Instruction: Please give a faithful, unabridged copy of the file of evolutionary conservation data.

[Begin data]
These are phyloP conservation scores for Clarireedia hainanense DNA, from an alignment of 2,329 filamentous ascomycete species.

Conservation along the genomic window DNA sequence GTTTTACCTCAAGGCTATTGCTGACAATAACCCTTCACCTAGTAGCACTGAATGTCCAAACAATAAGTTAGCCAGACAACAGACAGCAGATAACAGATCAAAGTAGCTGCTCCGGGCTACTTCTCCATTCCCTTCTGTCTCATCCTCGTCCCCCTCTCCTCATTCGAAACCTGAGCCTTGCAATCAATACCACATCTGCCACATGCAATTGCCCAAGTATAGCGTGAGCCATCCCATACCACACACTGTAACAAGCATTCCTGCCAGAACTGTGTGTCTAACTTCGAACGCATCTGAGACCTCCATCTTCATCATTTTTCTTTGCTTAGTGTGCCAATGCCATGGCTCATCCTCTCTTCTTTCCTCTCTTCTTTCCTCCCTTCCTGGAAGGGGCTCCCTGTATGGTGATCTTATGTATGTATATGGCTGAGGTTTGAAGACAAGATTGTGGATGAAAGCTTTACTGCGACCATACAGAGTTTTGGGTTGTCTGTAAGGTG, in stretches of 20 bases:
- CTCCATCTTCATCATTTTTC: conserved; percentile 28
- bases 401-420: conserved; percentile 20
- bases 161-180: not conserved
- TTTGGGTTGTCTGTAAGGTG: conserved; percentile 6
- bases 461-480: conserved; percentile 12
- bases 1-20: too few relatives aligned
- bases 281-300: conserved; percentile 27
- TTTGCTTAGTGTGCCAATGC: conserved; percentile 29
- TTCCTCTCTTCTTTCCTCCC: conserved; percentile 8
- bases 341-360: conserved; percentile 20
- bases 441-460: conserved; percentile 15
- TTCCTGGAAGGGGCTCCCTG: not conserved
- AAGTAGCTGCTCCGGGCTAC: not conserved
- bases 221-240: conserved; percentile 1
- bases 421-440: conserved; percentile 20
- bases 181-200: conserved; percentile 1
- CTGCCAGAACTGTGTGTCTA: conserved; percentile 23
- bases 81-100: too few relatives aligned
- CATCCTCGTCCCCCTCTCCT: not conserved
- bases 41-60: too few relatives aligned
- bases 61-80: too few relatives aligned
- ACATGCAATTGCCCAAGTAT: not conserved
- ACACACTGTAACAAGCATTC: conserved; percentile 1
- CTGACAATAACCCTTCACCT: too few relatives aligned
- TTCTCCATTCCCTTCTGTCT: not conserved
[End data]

These are phyloP conservation scores for Clarireedia hainanense DNA, from an alignment of 2,329 filamentous ascomycete species.

Conservation along the genomic window DNA sequence GTTTTACCTCAAGGCTATTGCTGACAATAACCCTTCACCTAGTAGCACTGAATGTCCAAACAATAAGTTAGCCAGACAACAGACAGCAGATAACAGATCAAAGTAGCTGCTCCGGGCTACTTCTCCATTCCCTTCTGTCTCATCCTCGTCCCCCTCTCCTCATTCGAAACCTGAGCCTTGCAATCAATACCACATCTGCCACATGCAATTGCCCAAGTATAGCGTGAGCCATCCCATACCACACACTGTAACAAGCATTCCTGCCAGAACTGTGTGTCTAACTTCGAACGCATCTGAGACCTCCATCTTCATCATTTTTCTTTGCTTAGTGTGCCAATGCCATGGCTCATCCTCTCTTCTTTCCTCTCTTCTTTCCTCCCTTCCTGGAAGGGGCTCCCTGTATGGTGATCTTATGTATGTATATGGCTGAGGTTTGAAGACAAGATTGTGGATGAAAGCTTTACTGCGACCATACAGAGTTTTGGGTTGTCTGTAAGGTG, in stretches of 20 bases:
- CTCCATCTTCATCATTTTTC: conserved; percentile 28
- bases 401-420: conserved; percentile 20
- bases 161-180: not conserved
- TTTGGGTTGTCTGTAAGGTG: conserved; percentile 6
- bases 461-480: conserved; percentile 12
- bases 1-20: too few relatives aligned
- bases 281-300: conserved; percentile 27
- TTTGCTTAGTGTGCCAATGC: conserved; percentile 29
- TTCCTCTCTTCTTTCCTCCC: conserved; percentile 8
- bases 341-360: conserved; percentile 20
- bases 441-460: conserved; percentile 15
- TTCCTGGAAGGGGCTCCCTG: not conserved
- AAGTAGCTGCTCCGGGCTAC: not conserved
- bases 221-240: conserved; percentile 1
- bases 421-440: conserved; percentile 20
- bases 181-200: conserved; percentile 1
- CTGCCAGAACTGTGTGTCTA: conserved; percentile 23
- bases 81-100: too few relatives aligned
- CATCCTCGTCCCCCTCTCCT: not conserved
- bases 41-60: too few relatives aligned
- bases 61-80: too few relatives aligned
- ACATGCAATTGCCCAAGTAT: not conserved
- ACACACTGTAACAAGCATTC: conserved; percentile 1
- CTGACAATAACCCTTCACCT: too few relatives aligned
- TTCTCCATTCCCTTCTGTCT: not conserved